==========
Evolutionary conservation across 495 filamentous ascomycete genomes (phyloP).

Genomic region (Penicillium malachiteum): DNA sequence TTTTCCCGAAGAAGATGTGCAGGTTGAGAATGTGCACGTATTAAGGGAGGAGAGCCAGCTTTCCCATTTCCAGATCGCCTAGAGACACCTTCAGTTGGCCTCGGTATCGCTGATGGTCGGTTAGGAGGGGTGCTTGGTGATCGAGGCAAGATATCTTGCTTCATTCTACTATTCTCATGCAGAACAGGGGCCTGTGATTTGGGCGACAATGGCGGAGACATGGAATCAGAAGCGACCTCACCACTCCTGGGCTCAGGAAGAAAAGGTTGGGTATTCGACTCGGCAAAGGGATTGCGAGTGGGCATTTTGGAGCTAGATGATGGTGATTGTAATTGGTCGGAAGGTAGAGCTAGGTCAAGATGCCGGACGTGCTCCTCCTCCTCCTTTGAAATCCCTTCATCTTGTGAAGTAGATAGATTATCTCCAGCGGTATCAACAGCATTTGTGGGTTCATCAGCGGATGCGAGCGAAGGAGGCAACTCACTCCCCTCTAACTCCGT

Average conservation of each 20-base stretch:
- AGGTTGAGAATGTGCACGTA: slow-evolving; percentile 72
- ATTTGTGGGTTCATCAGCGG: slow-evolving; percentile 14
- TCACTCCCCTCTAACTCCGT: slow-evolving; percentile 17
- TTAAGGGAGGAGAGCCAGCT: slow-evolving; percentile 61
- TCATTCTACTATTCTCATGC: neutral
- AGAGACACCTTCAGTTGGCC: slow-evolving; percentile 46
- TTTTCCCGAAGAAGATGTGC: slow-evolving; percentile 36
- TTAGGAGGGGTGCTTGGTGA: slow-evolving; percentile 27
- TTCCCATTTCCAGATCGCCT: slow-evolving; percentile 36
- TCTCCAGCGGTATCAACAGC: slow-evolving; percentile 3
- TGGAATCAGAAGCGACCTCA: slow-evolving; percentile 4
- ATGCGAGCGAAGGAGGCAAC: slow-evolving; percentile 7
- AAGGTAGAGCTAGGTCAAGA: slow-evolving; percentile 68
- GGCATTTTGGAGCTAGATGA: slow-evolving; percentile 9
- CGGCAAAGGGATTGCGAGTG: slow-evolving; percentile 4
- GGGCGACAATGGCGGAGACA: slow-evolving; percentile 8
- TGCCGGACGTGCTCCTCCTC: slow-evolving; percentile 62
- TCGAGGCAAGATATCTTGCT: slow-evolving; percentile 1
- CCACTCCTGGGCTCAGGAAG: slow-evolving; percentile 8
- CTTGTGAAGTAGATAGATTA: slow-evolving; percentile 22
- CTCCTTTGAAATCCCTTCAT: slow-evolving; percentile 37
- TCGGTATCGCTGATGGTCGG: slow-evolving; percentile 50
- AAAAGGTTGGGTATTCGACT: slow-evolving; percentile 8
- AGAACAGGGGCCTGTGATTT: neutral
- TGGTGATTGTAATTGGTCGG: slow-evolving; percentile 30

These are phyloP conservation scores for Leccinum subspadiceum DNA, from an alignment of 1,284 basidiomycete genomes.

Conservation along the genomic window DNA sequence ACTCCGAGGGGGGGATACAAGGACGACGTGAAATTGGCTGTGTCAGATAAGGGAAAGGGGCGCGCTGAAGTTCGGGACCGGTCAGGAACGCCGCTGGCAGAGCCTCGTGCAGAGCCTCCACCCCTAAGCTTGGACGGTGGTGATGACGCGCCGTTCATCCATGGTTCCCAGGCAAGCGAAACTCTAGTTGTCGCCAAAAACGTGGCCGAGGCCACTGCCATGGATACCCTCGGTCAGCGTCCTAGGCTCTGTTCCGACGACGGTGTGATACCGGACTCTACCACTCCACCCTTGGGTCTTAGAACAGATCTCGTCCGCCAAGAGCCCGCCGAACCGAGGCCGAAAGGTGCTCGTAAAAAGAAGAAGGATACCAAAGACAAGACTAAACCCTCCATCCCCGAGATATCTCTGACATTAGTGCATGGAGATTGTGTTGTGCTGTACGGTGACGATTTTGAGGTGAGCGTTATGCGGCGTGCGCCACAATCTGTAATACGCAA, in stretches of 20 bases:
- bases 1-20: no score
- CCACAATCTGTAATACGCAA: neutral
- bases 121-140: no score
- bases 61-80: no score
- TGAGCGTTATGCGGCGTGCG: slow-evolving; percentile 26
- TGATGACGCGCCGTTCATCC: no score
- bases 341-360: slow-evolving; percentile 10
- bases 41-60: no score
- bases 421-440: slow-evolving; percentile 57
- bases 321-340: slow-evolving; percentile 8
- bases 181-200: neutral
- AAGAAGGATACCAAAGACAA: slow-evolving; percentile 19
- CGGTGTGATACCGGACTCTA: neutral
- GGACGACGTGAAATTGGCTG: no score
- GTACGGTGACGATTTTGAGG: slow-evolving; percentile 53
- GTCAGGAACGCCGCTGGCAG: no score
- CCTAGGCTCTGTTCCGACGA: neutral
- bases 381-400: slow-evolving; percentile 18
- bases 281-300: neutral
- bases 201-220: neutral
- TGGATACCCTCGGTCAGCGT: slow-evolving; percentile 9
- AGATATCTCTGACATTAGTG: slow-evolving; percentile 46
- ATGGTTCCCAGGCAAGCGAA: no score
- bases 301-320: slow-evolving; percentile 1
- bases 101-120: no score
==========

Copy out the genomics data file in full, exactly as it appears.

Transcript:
Evolutionary conservation across 495 filamentous ascomycete genomes (phyloP).

Genomic region (Penicillium malachiteum): DNA sequence TTTTCCCGAAGAAGATGTGCAGGTTGAGAATGTGCACGTATTAAGGGAGGAGAGCCAGCTTTCCCATTTCCAGATCGCCTAGAGACACCTTCAGTTGGCCTCGGTATCGCTGATGGTCGGTTAGGAGGGGTGCTTGGTGATCGAGGCAAGATATCTTGCTTCATTCTACTATTCTCATGCAGAACAGGGGCCTGTGATTTGGGCGACAATGGCGGAGACATGGAATCAGAAGCGACCTCACCACTCCTGGGCTCAGGAAGAAAAGGTTGGGTATTCGACTCGGCAAAGGGATTGCGAGTGGGCATTTTGGAGCTAGATGATGGTGATTGTAATTGGTCGGAAGGTAGAGCTAGGTCAAGATGCCGGACGTGCTCCTCCTCCTCCTTTGAAATCCCTTCATCTTGTGAAGTAGATAGATTATCTCCAGCGGTATCAACAGCATTTGTGGGTTCATCAGCGGATGCGAGCGAAGGAGGCAACTCACTCCCCTCTAACTCCGT

Average conservation of each 20-base stretch:
- AGGTTGAGAATGTGCACGTA: slow-evolving; percentile 72
- ATTTGTGGGTTCATCAGCGG: slow-evolving; percentile 14
- TCACTCCCCTCTAACTCCGT: slow-evolving; percentile 17
- TTAAGGGAGGAGAGCCAGCT: slow-evolving; percentile 61
- TCATTCTACTATTCTCATGC: neutral
- AGAGACACCTTCAGTTGGCC: slow-evolving; percentile 46
- TTTTCCCGAAGAAGATGTGC: slow-evolving; percentile 36
- TTAGGAGGGGTGCTTGGTGA: slow-evolving; percentile 27
- TTCCCATTTCCAGATCGCCT: slow-evolving; percentile 36
- TCTCCAGCGGTATCAACAGC: slow-evolving; percentile 3
- TGGAATCAGAAGCGACCTCA: slow-evolving; percentile 4
- ATGCGAGCGAAGGAGGCAAC: slow-evolving; percentile 7
- AAGGTAGAGCTAGGTCAAGA: slow-evolving; percentile 68
- GGCATTTTGGAGCTAGATGA: slow-evolving; percentile 9
- CGGCAAAGGGATTGCGAGTG: slow-evolving; percentile 4
- GGGCGACAATGGCGGAGACA: slow-evolving; percentile 8
- TGCCGGACGTGCTCCTCCTC: slow-evolving; percentile 62
- TCGAGGCAAGATATCTTGCT: slow-evolving; percentile 1
- CCACTCCTGGGCTCAGGAAG: slow-evolving; percentile 8
- CTTGTGAAGTAGATAGATTA: slow-evolving; percentile 22
- CTCCTTTGAAATCCCTTCAT: slow-evolving; percentile 37
- TCGGTATCGCTGATGGTCGG: slow-evolving; percentile 50
- AAAAGGTTGGGTATTCGACT: slow-evolving; percentile 8
- AGAACAGGGGCCTGTGATTT: neutral
- TGGTGATTGTAATTGGTCGG: slow-evolving; percentile 30

These are phyloP conservation scores for Leccinum subspadiceum DNA, from an alignment of 1,284 basidiomycete genomes.

Conservation along the genomic window DNA sequence ACTCCGAGGGGGGGATACAAGGACGACGTGAAATTGGCTGTGTCAGATAAGGGAAAGGGGCGCGCTGAAGTTCGGGACCGGTCAGGAACGCCGCTGGCAGAGCCTCGTGCAGAGCCTCCACCCCTAAGCTTGGACGGTGGTGATGACGCGCCGTTCATCCATGGTTCCCAGGCAAGCGAAACTCTAGTTGTCGCCAAAAACGTGGCCGAGGCCACTGCCATGGATACCCTCGGTCAGCGTCCTAGGCTCTGTTCCGACGACGGTGTGATACCGGACTCTACCACTCCACCCTTGGGTCTTAGAACAGATCTCGTCCGCCAAGAGCCCGCCGAACCGAGGCCGAAAGGTGCTCGTAAAAAGAAGAAGGATACCAAAGACAAGACTAAACCCTCCATCCCCGAGATATCTCTGACATTAGTGCATGGAGATTGTGTTGTGCTGTACGGTGACGATTTTGAGGTGAGCGTTATGCGGCGTGCGCCACAATCTGTAATACGCAA, in stretches of 20 bases:
- bases 1-20: no score
- CCACAATCTGTAATACGCAA: neutral
- bases 121-140: no score
- bases 61-80: no score
- TGAGCGTTATGCGGCGTGCG: slow-evolving; percentile 26
- TGATGACGCGCCGTTCATCC: no score
- bases 341-360: slow-evolving; percentile 10
- bases 41-60: no score
- bases 421-440: slow-evolving; percentile 57
- bases 321-340: slow-evolving; percentile 8
- bases 181-200: neutral
- AAGAAGGATACCAAAGACAA: slow-evolving; percentile 19
- CGGTGTGATACCGGACTCTA: neutral
- GGACGACGTGAAATTGGCTG: no score
- GTACGGTGACGATTTTGAGG: slow-evolving; percentile 53
- GTCAGGAACGCCGCTGGCAG: no score
- CCTAGGCTCTGTTCCGACGA: neutral
- bases 381-400: slow-evolving; percentile 18
- bases 281-300: neutral
- bases 201-220: neutral
- TGGATACCCTCGGTCAGCGT: slow-evolving; percentile 9
- AGATATCTCTGACATTAGTG: slow-evolving; percentile 46
- ATGGTTCCCAGGCAAGCGAA: no score
- bases 301-320: slow-evolving; percentile 1
- bases 101-120: no score